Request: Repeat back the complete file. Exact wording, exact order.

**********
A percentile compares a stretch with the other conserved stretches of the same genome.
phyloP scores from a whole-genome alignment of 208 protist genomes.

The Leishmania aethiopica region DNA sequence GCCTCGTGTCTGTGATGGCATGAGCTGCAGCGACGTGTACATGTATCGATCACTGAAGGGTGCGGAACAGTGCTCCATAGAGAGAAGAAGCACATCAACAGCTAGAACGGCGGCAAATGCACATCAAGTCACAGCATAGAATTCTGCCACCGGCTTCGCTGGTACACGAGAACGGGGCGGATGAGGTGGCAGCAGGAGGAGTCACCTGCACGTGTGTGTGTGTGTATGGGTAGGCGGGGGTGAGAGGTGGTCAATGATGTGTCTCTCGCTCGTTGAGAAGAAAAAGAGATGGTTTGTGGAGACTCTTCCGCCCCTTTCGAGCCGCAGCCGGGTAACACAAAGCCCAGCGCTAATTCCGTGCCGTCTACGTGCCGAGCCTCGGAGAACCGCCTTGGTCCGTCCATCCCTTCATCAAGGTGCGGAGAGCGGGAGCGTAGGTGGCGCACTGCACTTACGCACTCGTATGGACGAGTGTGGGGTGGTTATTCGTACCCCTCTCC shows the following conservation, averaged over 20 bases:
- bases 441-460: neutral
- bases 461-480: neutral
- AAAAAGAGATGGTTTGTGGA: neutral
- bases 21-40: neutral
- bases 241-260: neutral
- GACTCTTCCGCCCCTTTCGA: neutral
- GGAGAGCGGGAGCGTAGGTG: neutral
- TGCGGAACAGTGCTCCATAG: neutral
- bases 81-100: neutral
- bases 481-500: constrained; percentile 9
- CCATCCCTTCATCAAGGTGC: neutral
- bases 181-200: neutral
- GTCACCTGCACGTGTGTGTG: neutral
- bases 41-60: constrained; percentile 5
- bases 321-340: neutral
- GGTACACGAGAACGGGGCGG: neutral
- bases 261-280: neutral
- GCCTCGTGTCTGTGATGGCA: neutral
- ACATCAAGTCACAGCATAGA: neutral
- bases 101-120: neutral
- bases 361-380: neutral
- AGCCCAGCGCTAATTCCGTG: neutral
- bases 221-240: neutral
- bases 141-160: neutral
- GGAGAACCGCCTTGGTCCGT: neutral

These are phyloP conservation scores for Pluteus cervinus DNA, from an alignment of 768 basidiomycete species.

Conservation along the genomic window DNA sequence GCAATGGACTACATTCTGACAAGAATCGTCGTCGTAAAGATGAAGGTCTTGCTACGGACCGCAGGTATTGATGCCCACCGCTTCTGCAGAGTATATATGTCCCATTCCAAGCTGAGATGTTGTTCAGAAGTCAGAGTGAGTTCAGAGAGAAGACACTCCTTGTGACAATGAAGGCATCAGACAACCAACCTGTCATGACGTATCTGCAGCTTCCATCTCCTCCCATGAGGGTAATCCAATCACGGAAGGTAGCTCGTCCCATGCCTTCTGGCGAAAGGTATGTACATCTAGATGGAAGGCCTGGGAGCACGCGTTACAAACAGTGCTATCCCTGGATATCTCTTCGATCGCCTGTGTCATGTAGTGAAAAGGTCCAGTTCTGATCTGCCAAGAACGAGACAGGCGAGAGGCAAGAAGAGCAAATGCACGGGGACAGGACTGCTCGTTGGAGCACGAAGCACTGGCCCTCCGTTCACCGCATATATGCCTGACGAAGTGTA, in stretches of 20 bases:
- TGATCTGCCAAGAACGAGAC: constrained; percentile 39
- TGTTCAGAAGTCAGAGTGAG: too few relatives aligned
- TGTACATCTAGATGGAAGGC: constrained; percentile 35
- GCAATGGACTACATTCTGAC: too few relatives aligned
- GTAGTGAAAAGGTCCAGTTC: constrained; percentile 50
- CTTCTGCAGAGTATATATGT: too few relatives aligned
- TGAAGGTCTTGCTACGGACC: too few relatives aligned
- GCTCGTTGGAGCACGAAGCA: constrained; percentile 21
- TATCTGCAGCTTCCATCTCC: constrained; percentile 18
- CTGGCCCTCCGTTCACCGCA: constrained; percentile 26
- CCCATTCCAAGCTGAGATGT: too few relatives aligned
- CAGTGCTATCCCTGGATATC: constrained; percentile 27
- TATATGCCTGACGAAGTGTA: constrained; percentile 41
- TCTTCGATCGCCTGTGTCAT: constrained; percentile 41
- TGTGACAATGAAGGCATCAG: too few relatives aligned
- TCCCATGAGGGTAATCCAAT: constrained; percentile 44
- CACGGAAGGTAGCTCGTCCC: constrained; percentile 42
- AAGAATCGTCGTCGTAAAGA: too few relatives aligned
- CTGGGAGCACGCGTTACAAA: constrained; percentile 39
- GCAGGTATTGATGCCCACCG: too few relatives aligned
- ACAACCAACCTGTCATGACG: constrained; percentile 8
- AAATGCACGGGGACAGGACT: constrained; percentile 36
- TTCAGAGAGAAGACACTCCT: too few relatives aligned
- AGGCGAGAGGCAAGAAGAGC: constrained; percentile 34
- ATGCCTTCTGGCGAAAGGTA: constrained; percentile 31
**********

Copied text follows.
A percentile compares a stretch with the other conserved stretches of the same genome.
phyloP scores from a whole-genome alignment of 208 protist genomes.

The Leishmania aethiopica region DNA sequence GCCTCGTGTCTGTGATGGCATGAGCTGCAGCGACGTGTACATGTATCGATCACTGAAGGGTGCGGAACAGTGCTCCATAGAGAGAAGAAGCACATCAACAGCTAGAACGGCGGCAAATGCACATCAAGTCACAGCATAGAATTCTGCCACCGGCTTCGCTGGTACACGAGAACGGGGCGGATGAGGTGGCAGCAGGAGGAGTCACCTGCACGTGTGTGTGTGTGTATGGGTAGGCGGGGGTGAGAGGTGGTCAATGATGTGTCTCTCGCTCGTTGAGAAGAAAAAGAGATGGTTTGTGGAGACTCTTCCGCCCCTTTCGAGCCGCAGCCGGGTAACACAAAGCCCAGCGCTAATTCCGTGCCGTCTACGTGCCGAGCCTCGGAGAACCGCCTTGGTCCGTCCATCCCTTCATCAAGGTGCGGAGAGCGGGAGCGTAGGTGGCGCACTGCACTTACGCACTCGTATGGACGAGTGTGGGGTGGTTATTCGTACCCCTCTCC shows the following conservation, averaged over 20 bases:
- bases 441-460: neutral
- bases 461-480: neutral
- AAAAAGAGATGGTTTGTGGA: neutral
- bases 21-40: neutral
- bases 241-260: neutral
- GACTCTTCCGCCCCTTTCGA: neutral
- GGAGAGCGGGAGCGTAGGTG: neutral
- TGCGGAACAGTGCTCCATAG: neutral
- bases 81-100: neutral
- bases 481-500: constrained; percentile 9
- CCATCCCTTCATCAAGGTGC: neutral
- bases 181-200: neutral
- GTCACCTGCACGTGTGTGTG: neutral
- bases 41-60: constrained; percentile 5
- bases 321-340: neutral
- GGTACACGAGAACGGGGCGG: neutral
- bases 261-280: neutral
- GCCTCGTGTCTGTGATGGCA: neutral
- ACATCAAGTCACAGCATAGA: neutral
- bases 101-120: neutral
- bases 361-380: neutral
- AGCCCAGCGCTAATTCCGTG: neutral
- bases 221-240: neutral
- bases 141-160: neutral
- GGAGAACCGCCTTGGTCCGT: neutral

These are phyloP conservation scores for Pluteus cervinus DNA, from an alignment of 768 basidiomycete species.

Conservation along the genomic window DNA sequence GCAATGGACTACATTCTGACAAGAATCGTCGTCGTAAAGATGAAGGTCTTGCTACGGACCGCAGGTATTGATGCCCACCGCTTCTGCAGAGTATATATGTCCCATTCCAAGCTGAGATGTTGTTCAGAAGTCAGAGTGAGTTCAGAGAGAAGACACTCCTTGTGACAATGAAGGCATCAGACAACCAACCTGTCATGACGTATCTGCAGCTTCCATCTCCTCCCATGAGGGTAATCCAATCACGGAAGGTAGCTCGTCCCATGCCTTCTGGCGAAAGGTATGTACATCTAGATGGAAGGCCTGGGAGCACGCGTTACAAACAGTGCTATCCCTGGATATCTCTTCGATCGCCTGTGTCATGTAGTGAAAAGGTCCAGTTCTGATCTGCCAAGAACGAGACAGGCGAGAGGCAAGAAGAGCAAATGCACGGGGACAGGACTGCTCGTTGGAGCACGAAGCACTGGCCCTCCGTTCACCGCATATATGCCTGACGAAGTGTA, in stretches of 20 bases:
- TGATCTGCCAAGAACGAGAC: constrained; percentile 39
- TGTTCAGAAGTCAGAGTGAG: too few relatives aligned
- TGTACATCTAGATGGAAGGC: constrained; percentile 35
- GCAATGGACTACATTCTGAC: too few relatives aligned
- GTAGTGAAAAGGTCCAGTTC: constrained; percentile 50
- CTTCTGCAGAGTATATATGT: too few relatives aligned
- TGAAGGTCTTGCTACGGACC: too few relatives aligned
- GCTCGTTGGAGCACGAAGCA: constrained; percentile 21
- TATCTGCAGCTTCCATCTCC: constrained; percentile 18
- CTGGCCCTCCGTTCACCGCA: constrained; percentile 26
- CCCATTCCAAGCTGAGATGT: too few relatives aligned
- CAGTGCTATCCCTGGATATC: constrained; percentile 27
- TATATGCCTGACGAAGTGTA: constrained; percentile 41
- TCTTCGATCGCCTGTGTCAT: constrained; percentile 41
- TGTGACAATGAAGGCATCAG: too few relatives aligned
- TCCCATGAGGGTAATCCAAT: constrained; percentile 44
- CACGGAAGGTAGCTCGTCCC: constrained; percentile 42
- AAGAATCGTCGTCGTAAAGA: too few relatives aligned
- CTGGGAGCACGCGTTACAAA: constrained; percentile 39
- GCAGGTATTGATGCCCACCG: too few relatives aligned
- ACAACCAACCTGTCATGACG: constrained; percentile 8
- AAATGCACGGGGACAGGACT: constrained; percentile 36
- TTCAGAGAGAAGACACTCCT: too few relatives aligned
- AGGCGAGAGGCAAGAAGAGC: constrained; percentile 34
- ATGCCTTCTGGCGAAAGGTA: constrained; percentile 31